Senate leaders are testing the waters to see if they can bring up the Ocean Shipping Reform Act and pass the bill relatively quickly. Senate Majority Leader Charles Schumer, D-N.Y., has “hotlined” the bill to gauge what concerns, if any, senators may have about the bill, Minority Whip John Thune, R-S.D., tells Agri-Pulse.

The goal would be to get a time agreement for consideration of the bill, if not clearance to pass it by unanimous consent. Once the bill passes the Senate, the House would likely follow suit and clear it for President Biden’s signature, Thune says.

Agri-Pulse's Garrett Downs with Sen. Thune.jpgAgri-Pulse's Garrett Downs talks to Sen. John Thune, R-S.D.

The bill, which Thune is cosponsoring with Minnesota Democrat Amy Klobuchar, is aimed at reducing port bottlenecks and bringing down shipping rates.

Take note: Passing the bill would likely prod carriers into changing how they operate even before the Federal Maritime Commission writes the new regulations that the bill would require.

“The very fact that there is a solution coming” means the carriers “will start playing ball,” Thune said.

SCOTUS slated to discuss Prop 12

The Supreme Court is scheduled to discuss — again — a petition challenging California’s animal housing law.

Today’s conference will be the eighth time since late December that the court has been scheduled to consider the National Pork Producer Council/American Farm Bureau Federation petition, which seeks review of a 9th U.S. Circuit Court of Appeals decision that upheld the law. The court could announce a decision Monday, but there is obviously no guarantee that will happen.

Prop 12, enforcement of which has been delayed in California, would prohibit the sale of pork from hogs whose mothers were raised without a minimum amount of space.

WH conference must produce plan to end hunger, sponsor says

The lead congressional sponsor of a White House conference on hunger says it needs to produce a comprehensive plan, with benchmarks, for ending hunger. “We have a lot of programs out there to manage hunger. We don’t have a plan to end it,” Rep. Jim McGovern says in an interview with Agri-Pulse Newsmakers.

McGovern, who won funding for the conference in the fiscal 2022 omnibus spending bill, suggested the conference could involve a meeting later this year and a followup process later.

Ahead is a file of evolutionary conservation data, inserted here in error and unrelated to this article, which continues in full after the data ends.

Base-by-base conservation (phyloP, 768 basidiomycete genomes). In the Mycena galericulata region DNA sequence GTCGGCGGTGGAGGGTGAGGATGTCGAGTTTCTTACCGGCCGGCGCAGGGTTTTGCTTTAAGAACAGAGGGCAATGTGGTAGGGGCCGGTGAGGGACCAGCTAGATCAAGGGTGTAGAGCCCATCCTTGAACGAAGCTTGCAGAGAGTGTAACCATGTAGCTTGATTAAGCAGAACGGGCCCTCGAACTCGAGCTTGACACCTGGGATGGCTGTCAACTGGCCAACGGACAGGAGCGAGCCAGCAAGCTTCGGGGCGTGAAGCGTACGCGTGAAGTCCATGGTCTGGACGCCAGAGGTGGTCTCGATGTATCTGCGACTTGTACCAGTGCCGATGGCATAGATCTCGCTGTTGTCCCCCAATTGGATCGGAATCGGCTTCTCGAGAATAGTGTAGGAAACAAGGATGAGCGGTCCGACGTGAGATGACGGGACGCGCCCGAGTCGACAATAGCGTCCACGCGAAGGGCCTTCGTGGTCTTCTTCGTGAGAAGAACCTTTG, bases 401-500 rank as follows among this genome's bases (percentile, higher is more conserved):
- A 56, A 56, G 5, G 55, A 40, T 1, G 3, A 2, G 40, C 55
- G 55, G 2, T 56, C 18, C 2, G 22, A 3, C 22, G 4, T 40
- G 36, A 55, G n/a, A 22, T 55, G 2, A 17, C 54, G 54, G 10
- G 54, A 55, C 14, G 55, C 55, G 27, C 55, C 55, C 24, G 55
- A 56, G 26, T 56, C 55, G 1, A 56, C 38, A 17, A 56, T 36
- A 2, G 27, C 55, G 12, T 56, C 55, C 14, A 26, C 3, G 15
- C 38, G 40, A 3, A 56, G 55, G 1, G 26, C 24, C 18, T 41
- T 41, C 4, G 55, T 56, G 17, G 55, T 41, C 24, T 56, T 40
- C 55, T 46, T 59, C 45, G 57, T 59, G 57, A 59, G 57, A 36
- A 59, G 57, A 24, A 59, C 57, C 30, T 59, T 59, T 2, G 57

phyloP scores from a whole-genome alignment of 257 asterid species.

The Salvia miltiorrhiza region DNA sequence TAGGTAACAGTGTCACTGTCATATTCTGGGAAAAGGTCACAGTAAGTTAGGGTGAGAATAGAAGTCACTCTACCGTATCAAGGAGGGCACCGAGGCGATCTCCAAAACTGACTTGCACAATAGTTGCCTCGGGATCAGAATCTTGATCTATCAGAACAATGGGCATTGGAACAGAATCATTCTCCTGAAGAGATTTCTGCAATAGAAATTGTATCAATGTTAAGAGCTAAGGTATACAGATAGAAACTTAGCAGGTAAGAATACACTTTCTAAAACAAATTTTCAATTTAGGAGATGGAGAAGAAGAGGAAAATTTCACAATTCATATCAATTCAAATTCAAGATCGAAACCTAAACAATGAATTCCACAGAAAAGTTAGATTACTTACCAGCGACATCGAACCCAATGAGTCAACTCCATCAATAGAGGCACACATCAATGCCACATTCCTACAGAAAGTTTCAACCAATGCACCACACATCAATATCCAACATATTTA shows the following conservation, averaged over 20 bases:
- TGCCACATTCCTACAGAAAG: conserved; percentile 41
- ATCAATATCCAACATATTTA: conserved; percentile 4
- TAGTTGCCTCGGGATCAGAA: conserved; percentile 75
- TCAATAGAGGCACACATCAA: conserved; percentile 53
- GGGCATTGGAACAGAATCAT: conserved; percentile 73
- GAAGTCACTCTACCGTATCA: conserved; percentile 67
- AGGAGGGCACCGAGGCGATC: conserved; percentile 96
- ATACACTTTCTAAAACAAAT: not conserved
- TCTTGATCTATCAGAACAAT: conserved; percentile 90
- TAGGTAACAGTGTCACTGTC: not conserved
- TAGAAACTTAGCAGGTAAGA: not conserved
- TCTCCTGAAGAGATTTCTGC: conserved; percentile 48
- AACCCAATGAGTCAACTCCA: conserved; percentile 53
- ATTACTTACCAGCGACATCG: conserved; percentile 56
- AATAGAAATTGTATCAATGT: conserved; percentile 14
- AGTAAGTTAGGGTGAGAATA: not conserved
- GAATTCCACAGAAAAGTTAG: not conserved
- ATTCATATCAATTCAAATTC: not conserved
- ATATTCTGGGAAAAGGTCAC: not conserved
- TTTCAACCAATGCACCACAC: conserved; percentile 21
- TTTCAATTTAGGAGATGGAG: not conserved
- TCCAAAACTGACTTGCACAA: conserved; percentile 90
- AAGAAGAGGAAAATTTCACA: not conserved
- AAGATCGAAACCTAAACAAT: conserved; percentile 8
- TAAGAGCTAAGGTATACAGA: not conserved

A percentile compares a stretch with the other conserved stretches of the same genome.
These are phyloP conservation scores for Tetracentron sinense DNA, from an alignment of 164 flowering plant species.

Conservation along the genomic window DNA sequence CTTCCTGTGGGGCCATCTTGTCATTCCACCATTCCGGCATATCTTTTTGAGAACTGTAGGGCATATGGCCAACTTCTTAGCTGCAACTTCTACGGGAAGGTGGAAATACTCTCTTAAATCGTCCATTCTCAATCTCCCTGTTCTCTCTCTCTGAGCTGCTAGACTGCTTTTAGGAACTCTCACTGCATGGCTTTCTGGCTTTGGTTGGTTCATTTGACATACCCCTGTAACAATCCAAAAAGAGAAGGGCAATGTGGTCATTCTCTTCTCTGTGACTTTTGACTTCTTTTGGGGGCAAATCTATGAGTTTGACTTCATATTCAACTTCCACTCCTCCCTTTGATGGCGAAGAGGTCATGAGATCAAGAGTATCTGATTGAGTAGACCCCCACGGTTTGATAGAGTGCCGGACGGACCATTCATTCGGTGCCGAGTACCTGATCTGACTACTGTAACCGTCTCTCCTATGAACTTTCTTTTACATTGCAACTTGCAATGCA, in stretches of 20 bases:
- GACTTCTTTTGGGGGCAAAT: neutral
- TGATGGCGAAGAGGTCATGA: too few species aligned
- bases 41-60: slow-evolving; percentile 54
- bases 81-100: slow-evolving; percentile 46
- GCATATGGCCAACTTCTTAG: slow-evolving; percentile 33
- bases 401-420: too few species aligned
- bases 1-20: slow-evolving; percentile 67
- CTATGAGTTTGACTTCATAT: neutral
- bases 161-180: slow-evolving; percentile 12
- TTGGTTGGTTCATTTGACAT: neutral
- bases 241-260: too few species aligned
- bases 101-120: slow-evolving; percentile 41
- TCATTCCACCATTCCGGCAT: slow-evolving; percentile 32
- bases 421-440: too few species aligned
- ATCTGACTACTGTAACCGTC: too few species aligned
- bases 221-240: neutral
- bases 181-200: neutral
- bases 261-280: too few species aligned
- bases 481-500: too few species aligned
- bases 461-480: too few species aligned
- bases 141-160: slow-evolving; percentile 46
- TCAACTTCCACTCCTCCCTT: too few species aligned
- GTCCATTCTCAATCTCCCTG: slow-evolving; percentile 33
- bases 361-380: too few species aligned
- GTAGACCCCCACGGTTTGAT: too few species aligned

He expects the conference to inform the Agriculture committees as they write the next farm bill in 2023. But he also wants to have a range of departments and agencies involved beyond just USDA, arguing that hunger is rooted in a number of issues, including energy costs.

This week’s Newsmakers will post at today.

North Africa and Middle East face wheat shortages

 Countries in North Africa and the Middle East, where droughts are crippling domestic production, will be some of the hardest hit by the reduction of available wheat out of the Black Sea during the Russia-Ukraine war, according to researchers with Gro Intelligence.

Ukraine isn’t exporting any wheat, while Russian shipments are being severely hampered by trade-finance restrictions and skyrocketing ocean freight insurance.

“In an environment of disrupted trade flows, tight supplies and volatile prices, import-reliant countries are facing huge problems securing sufficient supplies and controlling domestic food prices,” says Gro Intelligence senior research analyst Kelly Goughary.

European Commission: Crisis underscores need for sustainable ag

The European Commission, the governing arm of the European Union, says it’s not backing off its Farm to Fork strategy despite the announcement of temporary measures to ensure food security in the wake of Russia’s invasion of Ukraine. 

European Commission.jpgThe EC will allow farmers to plant on fallow conservation acres this year without a reduction in their direct payments.

But the commission also says, “While short-term emergency support measures are important, they do not replace the importance of refocusing the food sector in the long run towards sustainability and resilience.”

Farm to Fork’s goals include halving chemical pesticide use by 2030 and reducing fertilizer use by 20% over the same period.

China stocks up on US corn

The U.S. loaded 1.5 million metric tons of corn onto ships for delivery around the globe during the week of March 11-17, and nearly a third of that was destined for China, according to the latest trade data out of USDA. The U.S. shipped 477,900 metric tons of corn to China.

China was also the primary destination for U.S. sorghum and soybeans during the seven-day period, according to the USDA data. The U.S. shipped 255,000 tons of sorghum and 161,700 tons of soybeans to China.

South Korea was the main destination for U.S. beef from March 11 through March 17, but the U.S. also shipped significant volumes to China. The U.S. sent 9,000 tons to South Korean buyers and 7,600 tons to Chinese buyers.

Study: Gene edit boosts corn, rice yield

Researchers in China have shown that knocking out a gene in corn and rice could increase yields of the two crops by 10% and 8% respectively. According to a study in this week’s edition of the journal Science, there was “no apparent trade-off in other agronomic traits” as a result of the genetic modification.

The scientists identified a gene in corn that affected the number of kernel rows a cob has.

Why it matters: A 10% increase in U.S. corn production last year would have amounted to 38 million metric tons, more than Ukraine’s total corn exports.

He said it: “Yes, we did talk about food shortages. And it's going to be real.” - President Biden, asked by a reporter about a conversation with Chinese President Xi Jinping.

Biden said he and European allies discussed “what it would take to help alleviate the concerns relative to food shortages.” They talked about a “significant, major U.S. investment” in humanitarian aid, he said.

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